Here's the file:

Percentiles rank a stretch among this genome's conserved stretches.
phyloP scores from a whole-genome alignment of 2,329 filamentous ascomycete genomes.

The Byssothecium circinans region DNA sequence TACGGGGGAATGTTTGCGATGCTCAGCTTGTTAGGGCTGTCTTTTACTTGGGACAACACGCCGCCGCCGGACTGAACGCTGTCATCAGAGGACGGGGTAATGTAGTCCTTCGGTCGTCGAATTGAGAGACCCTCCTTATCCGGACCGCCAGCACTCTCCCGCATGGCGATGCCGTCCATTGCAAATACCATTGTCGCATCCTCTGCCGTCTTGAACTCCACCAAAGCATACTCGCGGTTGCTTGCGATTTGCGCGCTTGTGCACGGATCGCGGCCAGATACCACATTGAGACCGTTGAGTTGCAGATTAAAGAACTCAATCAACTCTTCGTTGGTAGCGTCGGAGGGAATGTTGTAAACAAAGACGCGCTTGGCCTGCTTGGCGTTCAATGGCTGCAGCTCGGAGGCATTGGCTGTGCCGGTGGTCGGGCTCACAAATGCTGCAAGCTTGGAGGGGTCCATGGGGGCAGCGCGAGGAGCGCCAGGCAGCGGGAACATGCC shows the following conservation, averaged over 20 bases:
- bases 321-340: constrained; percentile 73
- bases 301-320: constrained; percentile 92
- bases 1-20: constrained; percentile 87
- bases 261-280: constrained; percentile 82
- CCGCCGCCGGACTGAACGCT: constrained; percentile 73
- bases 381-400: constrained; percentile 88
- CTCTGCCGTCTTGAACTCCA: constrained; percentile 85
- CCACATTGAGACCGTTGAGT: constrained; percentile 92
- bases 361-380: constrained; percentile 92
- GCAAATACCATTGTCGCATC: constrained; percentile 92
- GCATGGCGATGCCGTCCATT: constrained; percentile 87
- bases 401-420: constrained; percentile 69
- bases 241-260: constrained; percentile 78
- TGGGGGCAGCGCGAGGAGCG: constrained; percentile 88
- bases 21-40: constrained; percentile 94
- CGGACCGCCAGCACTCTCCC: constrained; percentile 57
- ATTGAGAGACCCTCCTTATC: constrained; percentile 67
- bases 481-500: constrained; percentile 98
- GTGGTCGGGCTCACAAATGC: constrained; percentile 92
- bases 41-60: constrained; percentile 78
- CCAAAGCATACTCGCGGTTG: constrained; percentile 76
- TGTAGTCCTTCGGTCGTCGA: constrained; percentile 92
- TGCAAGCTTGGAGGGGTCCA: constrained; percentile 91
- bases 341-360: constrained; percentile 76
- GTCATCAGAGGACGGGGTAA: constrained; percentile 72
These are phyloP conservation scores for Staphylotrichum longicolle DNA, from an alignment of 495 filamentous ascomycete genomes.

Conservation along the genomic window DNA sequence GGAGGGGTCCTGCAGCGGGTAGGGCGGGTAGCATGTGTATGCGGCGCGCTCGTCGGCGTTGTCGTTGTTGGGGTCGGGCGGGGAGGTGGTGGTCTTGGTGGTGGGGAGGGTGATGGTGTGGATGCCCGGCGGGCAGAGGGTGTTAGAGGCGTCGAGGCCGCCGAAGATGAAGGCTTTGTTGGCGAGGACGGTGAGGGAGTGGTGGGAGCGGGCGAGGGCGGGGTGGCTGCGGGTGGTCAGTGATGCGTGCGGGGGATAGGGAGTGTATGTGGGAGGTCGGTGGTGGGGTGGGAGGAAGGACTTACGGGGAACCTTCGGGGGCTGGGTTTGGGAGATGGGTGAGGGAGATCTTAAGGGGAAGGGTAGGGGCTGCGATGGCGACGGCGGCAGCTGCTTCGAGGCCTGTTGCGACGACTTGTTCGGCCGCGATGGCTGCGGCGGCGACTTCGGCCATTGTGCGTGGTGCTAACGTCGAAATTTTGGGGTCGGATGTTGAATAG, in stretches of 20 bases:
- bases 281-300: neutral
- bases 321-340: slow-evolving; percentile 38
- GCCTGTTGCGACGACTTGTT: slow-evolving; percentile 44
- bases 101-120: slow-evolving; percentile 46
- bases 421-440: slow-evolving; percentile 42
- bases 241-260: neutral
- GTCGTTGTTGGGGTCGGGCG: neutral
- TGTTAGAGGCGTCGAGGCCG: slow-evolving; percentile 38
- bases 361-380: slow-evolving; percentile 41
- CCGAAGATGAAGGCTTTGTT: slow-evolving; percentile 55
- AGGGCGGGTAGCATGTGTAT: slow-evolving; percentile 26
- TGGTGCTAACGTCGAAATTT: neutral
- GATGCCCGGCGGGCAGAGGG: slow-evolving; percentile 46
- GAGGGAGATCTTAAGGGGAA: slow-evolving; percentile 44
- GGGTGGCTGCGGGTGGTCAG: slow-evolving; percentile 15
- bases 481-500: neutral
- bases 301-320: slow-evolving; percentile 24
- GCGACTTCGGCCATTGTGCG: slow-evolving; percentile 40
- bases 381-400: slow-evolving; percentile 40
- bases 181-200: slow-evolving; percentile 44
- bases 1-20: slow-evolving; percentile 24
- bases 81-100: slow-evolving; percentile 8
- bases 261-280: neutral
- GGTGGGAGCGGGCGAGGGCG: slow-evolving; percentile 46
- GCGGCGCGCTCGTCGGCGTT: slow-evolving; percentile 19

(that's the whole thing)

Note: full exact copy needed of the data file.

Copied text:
Percentiles rank a stretch among this genome's conserved stretches.
phyloP scores from a whole-genome alignment of 2,329 filamentous ascomycete genomes.

The Byssothecium circinans region DNA sequence TACGGGGGAATGTTTGCGATGCTCAGCTTGTTAGGGCTGTCTTTTACTTGGGACAACACGCCGCCGCCGGACTGAACGCTGTCATCAGAGGACGGGGTAATGTAGTCCTTCGGTCGTCGAATTGAGAGACCCTCCTTATCCGGACCGCCAGCACTCTCCCGCATGGCGATGCCGTCCATTGCAAATACCATTGTCGCATCCTCTGCCGTCTTGAACTCCACCAAAGCATACTCGCGGTTGCTTGCGATTTGCGCGCTTGTGCACGGATCGCGGCCAGATACCACATTGAGACCGTTGAGTTGCAGATTAAAGAACTCAATCAACTCTTCGTTGGTAGCGTCGGAGGGAATGTTGTAAACAAAGACGCGCTTGGCCTGCTTGGCGTTCAATGGCTGCAGCTCGGAGGCATTGGCTGTGCCGGTGGTCGGGCTCACAAATGCTGCAAGCTTGGAGGGGTCCATGGGGGCAGCGCGAGGAGCGCCAGGCAGCGGGAACATGCC shows the following conservation, averaged over 20 bases:
- bases 321-340: constrained; percentile 73
- bases 301-320: constrained; percentile 92
- bases 1-20: constrained; percentile 87
- bases 261-280: constrained; percentile 82
- CCGCCGCCGGACTGAACGCT: constrained; percentile 73
- bases 381-400: constrained; percentile 88
- CTCTGCCGTCTTGAACTCCA: constrained; percentile 85
- CCACATTGAGACCGTTGAGT: constrained; percentile 92
- bases 361-380: constrained; percentile 92
- GCAAATACCATTGTCGCATC: constrained; percentile 92
- GCATGGCGATGCCGTCCATT: constrained; percentile 87
- bases 401-420: constrained; percentile 69
- bases 241-260: constrained; percentile 78
- TGGGGGCAGCGCGAGGAGCG: constrained; percentile 88
- bases 21-40: constrained; percentile 94
- CGGACCGCCAGCACTCTCCC: constrained; percentile 57
- ATTGAGAGACCCTCCTTATC: constrained; percentile 67
- bases 481-500: constrained; percentile 98
- GTGGTCGGGCTCACAAATGC: constrained; percentile 92
- bases 41-60: constrained; percentile 78
- CCAAAGCATACTCGCGGTTG: constrained; percentile 76
- TGTAGTCCTTCGGTCGTCGA: constrained; percentile 92
- TGCAAGCTTGGAGGGGTCCA: constrained; percentile 91
- bases 341-360: constrained; percentile 76
- GTCATCAGAGGACGGGGTAA: constrained; percentile 72
These are phyloP conservation scores for Staphylotrichum longicolle DNA, from an alignment of 495 filamentous ascomycete genomes.

Conservation along the genomic window DNA sequence GGAGGGGTCCTGCAGCGGGTAGGGCGGGTAGCATGTGTATGCGGCGCGCTCGTCGGCGTTGTCGTTGTTGGGGTCGGGCGGGGAGGTGGTGGTCTTGGTGGTGGGGAGGGTGATGGTGTGGATGCCCGGCGGGCAGAGGGTGTTAGAGGCGTCGAGGCCGCCGAAGATGAAGGCTTTGTTGGCGAGGACGGTGAGGGAGTGGTGGGAGCGGGCGAGGGCGGGGTGGCTGCGGGTGGTCAGTGATGCGTGCGGGGGATAGGGAGTGTATGTGGGAGGTCGGTGGTGGGGTGGGAGGAAGGACTTACGGGGAACCTTCGGGGGCTGGGTTTGGGAGATGGGTGAGGGAGATCTTAAGGGGAAGGGTAGGGGCTGCGATGGCGACGGCGGCAGCTGCTTCGAGGCCTGTTGCGACGACTTGTTCGGCCGCGATGGCTGCGGCGGCGACTTCGGCCATTGTGCGTGGTGCTAACGTCGAAATTTTGGGGTCGGATGTTGAATAG, in stretches of 20 bases:
- bases 281-300: neutral
- bases 321-340: slow-evolving; percentile 38
- GCCTGTTGCGACGACTTGTT: slow-evolving; percentile 44
- bases 101-120: slow-evolving; percentile 46
- bases 421-440: slow-evolving; percentile 42
- bases 241-260: neutral
- GTCGTTGTTGGGGTCGGGCG: neutral
- TGTTAGAGGCGTCGAGGCCG: slow-evolving; percentile 38
- bases 361-380: slow-evolving; percentile 41
- CCGAAGATGAAGGCTTTGTT: slow-evolving; percentile 55
- AGGGCGGGTAGCATGTGTAT: slow-evolving; percentile 26
- TGGTGCTAACGTCGAAATTT: neutral
- GATGCCCGGCGGGCAGAGGG: slow-evolving; percentile 46
- GAGGGAGATCTTAAGGGGAA: slow-evolving; percentile 44
- GGGTGGCTGCGGGTGGTCAG: slow-evolving; percentile 15
- bases 481-500: neutral
- bases 301-320: slow-evolving; percentile 24
- GCGACTTCGGCCATTGTGCG: slow-evolving; percentile 40
- bases 381-400: slow-evolving; percentile 40
- bases 181-200: slow-evolving; percentile 44
- bases 1-20: slow-evolving; percentile 24
- bases 81-100: slow-evolving; percentile 8
- bases 261-280: neutral
- GGTGGGAGCGGGCGAGGGCG: slow-evolving; percentile 46
- GCGGCGCGCTCGTCGGCGTT: slow-evolving; percentile 19